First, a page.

Hugo Boss is a name that hardly requires introduction. For a majority of its existence it’s been a household name that’s synonymous with men’s suiting. Founded in 1924, the German fashion house is just two years shy of celebrating its 100th anniversary. Within that span of almost a century, much has undoubtedly changed in the world. Has Boss changed with it?
Not quite enough, according to its new CEO Daniel Grieder, hence the launch of a massive rebranding effort unlike anything seen before in the company’s history. Streetwear styles, athleisure and casual tailoring now eclipse the classic suits and traditional formalwear that once formed the foundation of the brand.
From its humble beginnings to its newly revamped identity, we track the unexpected evolution of Hugo Boss.
The beginning of Boss
Hugo Ferdinand Boss opened his clothing factory in 1924 in Metzingen, Germany. With a crew of 20 to 30 seamstresses, the business produced a wide range of garments by hand, and later was commissioned by the wartime government to manufacture its uniforms. It was only in the 1950s that the company began making the men’s suits that would later become core to its identity.
By the 1960s, Hugo Boss was developing new innovations for standardised production. At a time when good quality suits took painstakingly long to craft, the brand started producing its first off-the-rack suits, laying the groundwork for its future success. When the founder’s grandsons Jochen and Uwe Holy took over the business in 1969, it marked the first chapter in a new era of Boss.
Boss goes bigger
The Boss brand truly made its presence known in the 1970s. The company leaned into the decade’s growing interest in men’s fashion, creating high-quality men’s collections that met the era’s modern aesthetics. It was a time when narrow shoulders and single-breasted blazers reigned, and BOSS was at the forefront.
On an international scale, the brand’s profile rose with the help of widespread marketing efforts and sponsorships in motorsports, golf, and art. The following decades would see the company add eyewear, fragrances, watches, golf wear and womenswear to its portfolio, though men’s suits remained the heart of the business.
Cut to the mid 2010s – Hugo Boss has more than 300 retail stores worldwide and a plethora of sub-brands ranging from formal business wear to elegant athletic and casual wear for both men and women. CEO Claus-Dietrich Lahrs looked towards elevating the brand further upmarket and investing more into luxury womenswear, notably bringing in designer Jason Wu to head the division.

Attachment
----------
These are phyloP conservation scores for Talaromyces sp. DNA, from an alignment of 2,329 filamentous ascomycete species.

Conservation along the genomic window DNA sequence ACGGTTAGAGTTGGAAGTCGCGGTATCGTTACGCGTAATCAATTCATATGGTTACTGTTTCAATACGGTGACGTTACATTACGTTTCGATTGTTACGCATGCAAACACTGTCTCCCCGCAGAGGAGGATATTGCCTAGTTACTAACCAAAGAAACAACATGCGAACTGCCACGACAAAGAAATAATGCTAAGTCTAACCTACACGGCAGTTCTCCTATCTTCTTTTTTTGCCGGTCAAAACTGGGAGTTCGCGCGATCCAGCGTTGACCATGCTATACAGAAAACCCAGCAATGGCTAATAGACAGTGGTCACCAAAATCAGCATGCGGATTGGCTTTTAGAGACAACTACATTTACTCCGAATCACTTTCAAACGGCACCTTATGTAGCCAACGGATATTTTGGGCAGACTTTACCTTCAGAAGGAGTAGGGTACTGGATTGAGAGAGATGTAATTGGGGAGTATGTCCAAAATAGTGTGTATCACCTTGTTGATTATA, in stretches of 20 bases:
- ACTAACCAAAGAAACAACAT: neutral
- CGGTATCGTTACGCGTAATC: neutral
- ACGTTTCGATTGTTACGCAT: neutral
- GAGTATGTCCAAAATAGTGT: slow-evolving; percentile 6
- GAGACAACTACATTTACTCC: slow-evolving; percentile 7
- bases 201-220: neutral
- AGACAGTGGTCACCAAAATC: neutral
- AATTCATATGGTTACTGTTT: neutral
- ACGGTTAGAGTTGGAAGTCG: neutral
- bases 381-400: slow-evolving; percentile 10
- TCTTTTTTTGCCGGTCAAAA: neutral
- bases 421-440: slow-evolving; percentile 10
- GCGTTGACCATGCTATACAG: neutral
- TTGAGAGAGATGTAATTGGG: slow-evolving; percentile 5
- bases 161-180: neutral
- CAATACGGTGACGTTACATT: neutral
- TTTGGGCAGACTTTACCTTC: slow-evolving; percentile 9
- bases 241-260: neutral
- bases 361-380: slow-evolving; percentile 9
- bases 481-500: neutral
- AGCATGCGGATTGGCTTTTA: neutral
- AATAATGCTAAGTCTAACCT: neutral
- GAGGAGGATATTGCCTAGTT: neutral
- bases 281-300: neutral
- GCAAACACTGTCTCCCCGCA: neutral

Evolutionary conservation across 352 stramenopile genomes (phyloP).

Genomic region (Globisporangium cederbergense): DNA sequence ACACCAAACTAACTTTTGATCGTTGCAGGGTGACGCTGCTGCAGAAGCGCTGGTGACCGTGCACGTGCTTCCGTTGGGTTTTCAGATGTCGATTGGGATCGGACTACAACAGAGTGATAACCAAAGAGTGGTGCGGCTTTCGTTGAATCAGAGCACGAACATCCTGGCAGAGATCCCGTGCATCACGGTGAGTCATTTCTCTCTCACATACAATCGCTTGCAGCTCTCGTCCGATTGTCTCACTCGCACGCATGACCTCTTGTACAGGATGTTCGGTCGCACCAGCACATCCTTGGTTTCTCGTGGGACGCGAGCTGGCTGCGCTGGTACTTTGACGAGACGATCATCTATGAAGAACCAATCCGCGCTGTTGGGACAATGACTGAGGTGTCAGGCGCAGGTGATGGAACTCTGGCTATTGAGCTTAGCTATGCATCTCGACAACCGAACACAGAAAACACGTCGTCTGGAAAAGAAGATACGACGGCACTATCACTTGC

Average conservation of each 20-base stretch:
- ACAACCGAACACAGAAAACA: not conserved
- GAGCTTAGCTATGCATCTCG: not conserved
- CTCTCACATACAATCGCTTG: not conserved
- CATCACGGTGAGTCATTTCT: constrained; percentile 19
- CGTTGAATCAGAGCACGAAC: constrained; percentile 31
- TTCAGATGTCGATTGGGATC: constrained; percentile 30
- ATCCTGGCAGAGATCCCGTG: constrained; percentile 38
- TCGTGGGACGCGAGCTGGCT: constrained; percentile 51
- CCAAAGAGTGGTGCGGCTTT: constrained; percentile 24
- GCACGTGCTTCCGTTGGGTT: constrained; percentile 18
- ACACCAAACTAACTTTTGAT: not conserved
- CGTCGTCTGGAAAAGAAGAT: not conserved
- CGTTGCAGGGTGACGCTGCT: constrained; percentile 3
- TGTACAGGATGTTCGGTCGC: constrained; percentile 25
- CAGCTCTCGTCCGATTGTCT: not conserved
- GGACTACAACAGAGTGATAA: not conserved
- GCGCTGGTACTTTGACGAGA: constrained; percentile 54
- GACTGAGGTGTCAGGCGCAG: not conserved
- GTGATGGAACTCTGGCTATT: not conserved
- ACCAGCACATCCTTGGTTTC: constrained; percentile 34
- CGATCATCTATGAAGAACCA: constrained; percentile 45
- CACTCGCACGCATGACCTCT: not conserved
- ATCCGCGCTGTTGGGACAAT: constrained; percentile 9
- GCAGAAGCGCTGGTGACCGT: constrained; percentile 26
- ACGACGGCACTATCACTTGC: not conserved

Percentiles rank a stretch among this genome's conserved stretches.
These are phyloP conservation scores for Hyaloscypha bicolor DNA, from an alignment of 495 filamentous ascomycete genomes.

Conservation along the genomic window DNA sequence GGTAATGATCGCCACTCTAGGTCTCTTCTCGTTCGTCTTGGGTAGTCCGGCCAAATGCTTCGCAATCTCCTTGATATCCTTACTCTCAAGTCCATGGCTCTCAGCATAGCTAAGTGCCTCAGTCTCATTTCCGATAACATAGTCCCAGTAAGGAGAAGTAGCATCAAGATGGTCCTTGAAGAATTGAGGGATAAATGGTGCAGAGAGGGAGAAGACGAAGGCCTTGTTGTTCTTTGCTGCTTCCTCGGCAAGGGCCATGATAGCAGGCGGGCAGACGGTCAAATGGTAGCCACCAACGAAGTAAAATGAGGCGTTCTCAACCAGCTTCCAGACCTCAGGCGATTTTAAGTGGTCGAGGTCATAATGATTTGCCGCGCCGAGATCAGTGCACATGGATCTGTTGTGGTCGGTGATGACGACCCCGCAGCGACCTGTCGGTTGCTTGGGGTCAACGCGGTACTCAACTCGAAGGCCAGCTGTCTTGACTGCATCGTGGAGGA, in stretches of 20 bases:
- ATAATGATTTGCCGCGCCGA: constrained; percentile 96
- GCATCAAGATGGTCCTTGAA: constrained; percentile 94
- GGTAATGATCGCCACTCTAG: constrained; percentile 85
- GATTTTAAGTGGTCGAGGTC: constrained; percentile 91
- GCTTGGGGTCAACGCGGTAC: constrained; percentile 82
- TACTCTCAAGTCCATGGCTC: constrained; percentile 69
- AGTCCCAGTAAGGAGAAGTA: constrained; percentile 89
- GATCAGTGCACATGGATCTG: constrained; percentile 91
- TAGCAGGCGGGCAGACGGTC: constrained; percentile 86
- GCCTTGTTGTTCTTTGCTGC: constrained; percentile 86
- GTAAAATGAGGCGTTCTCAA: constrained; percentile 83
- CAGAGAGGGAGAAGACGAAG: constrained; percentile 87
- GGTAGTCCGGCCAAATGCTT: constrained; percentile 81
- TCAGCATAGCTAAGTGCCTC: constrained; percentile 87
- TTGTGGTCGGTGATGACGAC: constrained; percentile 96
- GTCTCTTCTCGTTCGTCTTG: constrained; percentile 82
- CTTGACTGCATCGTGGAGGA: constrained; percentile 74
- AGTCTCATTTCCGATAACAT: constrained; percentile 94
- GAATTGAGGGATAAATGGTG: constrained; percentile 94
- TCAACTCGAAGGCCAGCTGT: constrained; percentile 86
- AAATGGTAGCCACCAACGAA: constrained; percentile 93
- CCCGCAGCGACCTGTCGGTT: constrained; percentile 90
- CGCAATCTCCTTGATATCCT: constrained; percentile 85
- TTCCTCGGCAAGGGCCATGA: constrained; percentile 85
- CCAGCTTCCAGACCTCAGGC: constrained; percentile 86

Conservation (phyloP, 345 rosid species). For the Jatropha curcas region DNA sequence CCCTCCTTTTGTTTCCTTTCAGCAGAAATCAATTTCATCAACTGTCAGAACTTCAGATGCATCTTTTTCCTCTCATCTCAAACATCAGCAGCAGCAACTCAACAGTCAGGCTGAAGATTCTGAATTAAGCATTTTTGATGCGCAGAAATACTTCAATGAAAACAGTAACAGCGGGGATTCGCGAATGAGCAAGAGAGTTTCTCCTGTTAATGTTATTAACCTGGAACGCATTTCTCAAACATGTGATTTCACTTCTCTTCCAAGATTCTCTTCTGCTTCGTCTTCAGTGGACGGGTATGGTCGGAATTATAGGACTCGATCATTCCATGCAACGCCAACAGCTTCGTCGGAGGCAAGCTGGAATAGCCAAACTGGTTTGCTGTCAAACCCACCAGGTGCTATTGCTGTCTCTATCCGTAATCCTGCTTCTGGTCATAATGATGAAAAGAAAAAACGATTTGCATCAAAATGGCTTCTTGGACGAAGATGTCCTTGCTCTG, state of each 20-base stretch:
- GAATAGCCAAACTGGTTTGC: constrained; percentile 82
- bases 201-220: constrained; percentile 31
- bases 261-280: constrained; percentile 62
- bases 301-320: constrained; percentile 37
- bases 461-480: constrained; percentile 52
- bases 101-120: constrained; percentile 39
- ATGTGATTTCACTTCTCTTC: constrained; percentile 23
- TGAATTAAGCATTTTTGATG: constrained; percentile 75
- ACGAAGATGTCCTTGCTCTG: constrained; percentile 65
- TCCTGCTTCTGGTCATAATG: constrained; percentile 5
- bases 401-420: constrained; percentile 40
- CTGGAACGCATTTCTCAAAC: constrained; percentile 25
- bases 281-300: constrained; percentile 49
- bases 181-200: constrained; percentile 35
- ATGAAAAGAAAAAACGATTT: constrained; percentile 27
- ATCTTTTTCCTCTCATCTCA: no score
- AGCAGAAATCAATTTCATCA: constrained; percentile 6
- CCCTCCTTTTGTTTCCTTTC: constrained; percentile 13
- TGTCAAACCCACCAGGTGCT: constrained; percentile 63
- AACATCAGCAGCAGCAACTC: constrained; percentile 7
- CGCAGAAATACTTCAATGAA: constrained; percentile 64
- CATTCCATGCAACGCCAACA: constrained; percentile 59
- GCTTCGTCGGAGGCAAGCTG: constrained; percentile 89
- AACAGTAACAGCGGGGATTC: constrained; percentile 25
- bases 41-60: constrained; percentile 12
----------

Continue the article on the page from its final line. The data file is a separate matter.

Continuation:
The effort didn’t quite pay off. After failing to meet growth targets and issuing a profit warning to investors, the brand retreated to where it was most comfortable, the men’s suiting category.
The problem was, the safe bet of sticking to formal and business menswear wouldn’t remain that safe for much longer. A wider trend of casualisation was already creeping its way into the public zeitgeist, not to mention the growing impact of streetwear on luxury fashion.
Perhaps a final nail in the coffin was the pandemic, which normalised working from home and brought formal events to a screeching halt. The company’s sales fell by 33 percent over the course of 2020. A change was long overdue.
Redefining Hugo Boss
At Milan Fashion Week last September, BOSS showcased its second collaboration with Russell Athletic outdoors in a baseball field instead of a traditional runway. Dressed in varsity jackets and hoodies paired with neutral tailored suits, a co-ed army of models led by Gigi Hadid marched across the space with preppy pride. It might have struck some as atypical, but for BOSS, this was the beginning of the New Formal.
With the arrival of Daniel Grieder as CEO in the middle of 2021 came a five-pillar strategy aimed at dramatically remaking the heritage brand’s identity for contemporary times.
Suited to the next generation
In January this year, it was announced that Hugo Boss would be split into two clearly delineated brands, BOSS and HUGO. The former would be aimed at Millennials aged 25 to 40, while the latter would cater to under-25 Gen Z shoppers.
#BeYourOwnBoss read the new BOSS brand’s campaign, which was lined with celebrities like Hailey Bieber, Kendall Jenner, Future and Lee Minho. Youthful, punchy, and everything the BOSS of decades past wasn’t, the new aesthetic put forth a play of camel, white, and black that was more casual and playful but no less premium in quality.
Over at HUGO, an edgier current runs through the streetwear-leaning pieces with logo-covered shirts, baggy denim and bucket hats. Individuality and innovation are the cornerstones of this new frontier, debuting with a campaign called #HowDoYouHugo. A diverse line-up of younger stars like dancer Maddie Ziegler, rapper Big Matthew and South Sudanese model Adut Akech were tapped to bring the revamped brand to life.
The launch seems to be just the start for Grieder, who has his sights set on doubling Hugo Boss’ sales to €4 billion by 2025. Judging by the 43 percent increase in sales last quarter compared to the previous year, things are off to a good start.
Somewhere during the last decade, the word ‘boss’ changed in the cultural lexicon. No longer did it just mean the upper floor executive who signed off on your pay check, but rather it became an attitude, an ideal, a state of being. It now could refer to any person who boldly takes control of their own destiny in life.
It seems Hugo Boss is ready to do the same. Armed with a fresh vision and equipped for a new era, the brand is primed to once again show us all who’s Boss.
Photos: Hugo Boss